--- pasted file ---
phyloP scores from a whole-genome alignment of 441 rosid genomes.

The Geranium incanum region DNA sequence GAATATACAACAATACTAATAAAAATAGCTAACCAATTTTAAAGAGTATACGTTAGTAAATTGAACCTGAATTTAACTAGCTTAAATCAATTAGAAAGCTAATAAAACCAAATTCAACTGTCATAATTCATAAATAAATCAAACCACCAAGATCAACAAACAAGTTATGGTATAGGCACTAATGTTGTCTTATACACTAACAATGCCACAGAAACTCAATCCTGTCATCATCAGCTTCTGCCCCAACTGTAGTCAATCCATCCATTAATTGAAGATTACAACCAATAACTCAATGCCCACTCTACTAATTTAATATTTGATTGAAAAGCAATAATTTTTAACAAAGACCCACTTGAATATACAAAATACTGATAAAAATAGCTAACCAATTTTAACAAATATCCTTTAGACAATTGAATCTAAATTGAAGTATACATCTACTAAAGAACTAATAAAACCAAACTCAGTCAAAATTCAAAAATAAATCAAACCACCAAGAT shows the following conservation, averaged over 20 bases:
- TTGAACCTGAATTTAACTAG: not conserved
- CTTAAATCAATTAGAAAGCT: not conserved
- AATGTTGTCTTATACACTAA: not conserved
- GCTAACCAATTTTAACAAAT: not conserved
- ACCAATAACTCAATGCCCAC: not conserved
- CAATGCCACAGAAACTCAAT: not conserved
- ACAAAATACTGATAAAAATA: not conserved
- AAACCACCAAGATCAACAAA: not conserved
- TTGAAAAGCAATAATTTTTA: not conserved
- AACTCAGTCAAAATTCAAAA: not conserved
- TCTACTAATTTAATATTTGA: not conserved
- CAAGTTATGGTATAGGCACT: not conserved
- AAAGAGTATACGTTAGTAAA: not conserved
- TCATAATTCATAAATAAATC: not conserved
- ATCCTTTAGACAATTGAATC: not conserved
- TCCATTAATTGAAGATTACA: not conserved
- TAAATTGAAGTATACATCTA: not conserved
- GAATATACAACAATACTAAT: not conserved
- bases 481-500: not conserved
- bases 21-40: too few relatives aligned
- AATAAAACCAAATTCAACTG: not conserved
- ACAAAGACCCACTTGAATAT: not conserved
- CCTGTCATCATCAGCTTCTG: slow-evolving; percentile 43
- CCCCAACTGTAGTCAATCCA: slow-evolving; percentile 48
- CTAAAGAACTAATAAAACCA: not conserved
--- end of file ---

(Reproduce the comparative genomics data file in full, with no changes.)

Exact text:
phyloP scores from a whole-genome alignment of 441 rosid genomes.

The Geranium incanum region DNA sequence GAATATACAACAATACTAATAAAAATAGCTAACCAATTTTAAAGAGTATACGTTAGTAAATTGAACCTGAATTTAACTAGCTTAAATCAATTAGAAAGCTAATAAAACCAAATTCAACTGTCATAATTCATAAATAAATCAAACCACCAAGATCAACAAACAAGTTATGGTATAGGCACTAATGTTGTCTTATACACTAACAATGCCACAGAAACTCAATCCTGTCATCATCAGCTTCTGCCCCAACTGTAGTCAATCCATCCATTAATTGAAGATTACAACCAATAACTCAATGCCCACTCTACTAATTTAATATTTGATTGAAAAGCAATAATTTTTAACAAAGACCCACTTGAATATACAAAATACTGATAAAAATAGCTAACCAATTTTAACAAATATCCTTTAGACAATTGAATCTAAATTGAAGTATACATCTACTAAAGAACTAATAAAACCAAACTCAGTCAAAATTCAAAAATAAATCAAACCACCAAGAT shows the following conservation, averaged over 20 bases:
- TTGAACCTGAATTTAACTAG: not conserved
- CTTAAATCAATTAGAAAGCT: not conserved
- AATGTTGTCTTATACACTAA: not conserved
- GCTAACCAATTTTAACAAAT: not conserved
- ACCAATAACTCAATGCCCAC: not conserved
- CAATGCCACAGAAACTCAAT: not conserved
- ACAAAATACTGATAAAAATA: not conserved
- AAACCACCAAGATCAACAAA: not conserved
- TTGAAAAGCAATAATTTTTA: not conserved
- AACTCAGTCAAAATTCAAAA: not conserved
- TCTACTAATTTAATATTTGA: not conserved
- CAAGTTATGGTATAGGCACT: not conserved
- AAAGAGTATACGTTAGTAAA: not conserved
- TCATAATTCATAAATAAATC: not conserved
- ATCCTTTAGACAATTGAATC: not conserved
- TCCATTAATTGAAGATTACA: not conserved
- TAAATTGAAGTATACATCTA: not conserved
- GAATATACAACAATACTAAT: not conserved
- bases 481-500: not conserved
- bases 21-40: too few relatives aligned
- AATAAAACCAAATTCAACTG: not conserved
- ACAAAGACCCACTTGAATAT: not conserved
- CCTGTCATCATCAGCTTCTG: slow-evolving; percentile 43
- CCCCAACTGTAGTCAATCCA: slow-evolving; percentile 48
- CTAAAGAACTAATAAAACCA: not conserved